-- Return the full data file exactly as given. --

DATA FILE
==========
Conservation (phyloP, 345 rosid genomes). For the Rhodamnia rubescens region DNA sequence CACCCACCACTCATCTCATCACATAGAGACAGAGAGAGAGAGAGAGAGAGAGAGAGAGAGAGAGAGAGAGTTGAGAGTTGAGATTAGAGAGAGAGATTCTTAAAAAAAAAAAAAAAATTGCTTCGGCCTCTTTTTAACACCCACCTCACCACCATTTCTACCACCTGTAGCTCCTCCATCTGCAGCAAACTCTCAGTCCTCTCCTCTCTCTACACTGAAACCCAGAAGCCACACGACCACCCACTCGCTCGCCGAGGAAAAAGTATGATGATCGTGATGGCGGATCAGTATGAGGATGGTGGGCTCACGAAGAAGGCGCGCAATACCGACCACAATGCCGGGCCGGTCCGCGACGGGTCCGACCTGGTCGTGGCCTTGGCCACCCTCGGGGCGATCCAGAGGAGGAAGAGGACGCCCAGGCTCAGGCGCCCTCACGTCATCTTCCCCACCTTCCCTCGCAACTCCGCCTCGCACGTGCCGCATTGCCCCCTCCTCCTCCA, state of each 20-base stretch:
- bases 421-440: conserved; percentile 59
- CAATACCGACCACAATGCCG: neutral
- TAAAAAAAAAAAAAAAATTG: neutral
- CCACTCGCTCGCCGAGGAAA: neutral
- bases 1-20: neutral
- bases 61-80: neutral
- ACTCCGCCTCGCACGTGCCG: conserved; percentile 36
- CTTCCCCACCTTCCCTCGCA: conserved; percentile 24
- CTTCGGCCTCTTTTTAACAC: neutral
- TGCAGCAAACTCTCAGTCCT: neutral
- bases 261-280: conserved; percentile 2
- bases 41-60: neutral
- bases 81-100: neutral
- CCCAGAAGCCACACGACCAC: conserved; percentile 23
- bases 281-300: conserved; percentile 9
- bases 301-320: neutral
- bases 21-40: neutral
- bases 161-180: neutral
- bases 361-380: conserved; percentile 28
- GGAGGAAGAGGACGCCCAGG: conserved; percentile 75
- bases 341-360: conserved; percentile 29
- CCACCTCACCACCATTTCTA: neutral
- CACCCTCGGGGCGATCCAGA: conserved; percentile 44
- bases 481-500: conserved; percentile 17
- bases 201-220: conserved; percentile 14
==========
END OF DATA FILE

Conservation (phyloP, 345 rosid genomes). For the Rhodamnia rubescens region DNA sequence CACCCACCACTCATCTCATCACATAGAGACAGAGAGAGAGAGAGAGAGAGAGAGAGAGAGAGAGAGAGAGTTGAGAGTTGAGATTAGAGAGAGAGATTCTTAAAAAAAAAAAAAAAATTGCTTCGGCCTCTTTTTAACACCCACCTCACCACCATTTCTACCACCTGTAGCTCCTCCATCTGCAGCAAACTCTCAGTCCTCTCCTCTCTCTACACTGAAACCCAGAAGCCACACGACCACCCACTCGCTCGCCGAGGAAAAAGTATGATGATCGTGATGGCGGATCAGTATGAGGATGGTGGGCTCACGAAGAAGGCGCGCAATACCGACCACAATGCCGGGCCGGTCCGCGACGGGTCCGACCTGGTCGTGGCCTTGGCCACCCTCGGGGCGATCCAGAGGAGGAAGAGGACGCCCAGGCTCAGGCGCCCTCACGTCATCTTCCCCACCTTCCCTCGCAACTCCGCCTCGCACGTGCCGCATTGCCCCCTCCTCCTCCA, state of each 20-base stretch:
- bases 421-440: conserved; percentile 59
- CAATACCGACCACAATGCCG: neutral
- TAAAAAAAAAAAAAAAATTG: neutral
- CCACTCGCTCGCCGAGGAAA: neutral
- bases 1-20: neutral
- bases 61-80: neutral
- ACTCCGCCTCGCACGTGCCG: conserved; percentile 36
- CTTCCCCACCTTCCCTCGCA: conserved; percentile 24
- CTTCGGCCTCTTTTTAACAC: neutral
- TGCAGCAAACTCTCAGTCCT: neutral
- bases 261-280: conserved; percentile 2
- bases 41-60: neutral
- bases 81-100: neutral
- CCCAGAAGCCACACGACCAC: conserved; percentile 23
- bases 281-300: conserved; percentile 9
- bases 301-320: neutral
- bases 21-40: neutral
- bases 161-180: neutral
- bases 361-380: conserved; percentile 28
- GGAGGAAGAGGACGCCCAGG: conserved; percentile 75
- bases 341-360: conserved; percentile 29
- CCACCTCACCACCATTTCTA: neutral
- CACCCTCGGGGCGATCCAGA: conserved; percentile 44
- bases 481-500: conserved; percentile 17
- bases 201-220: conserved; percentile 14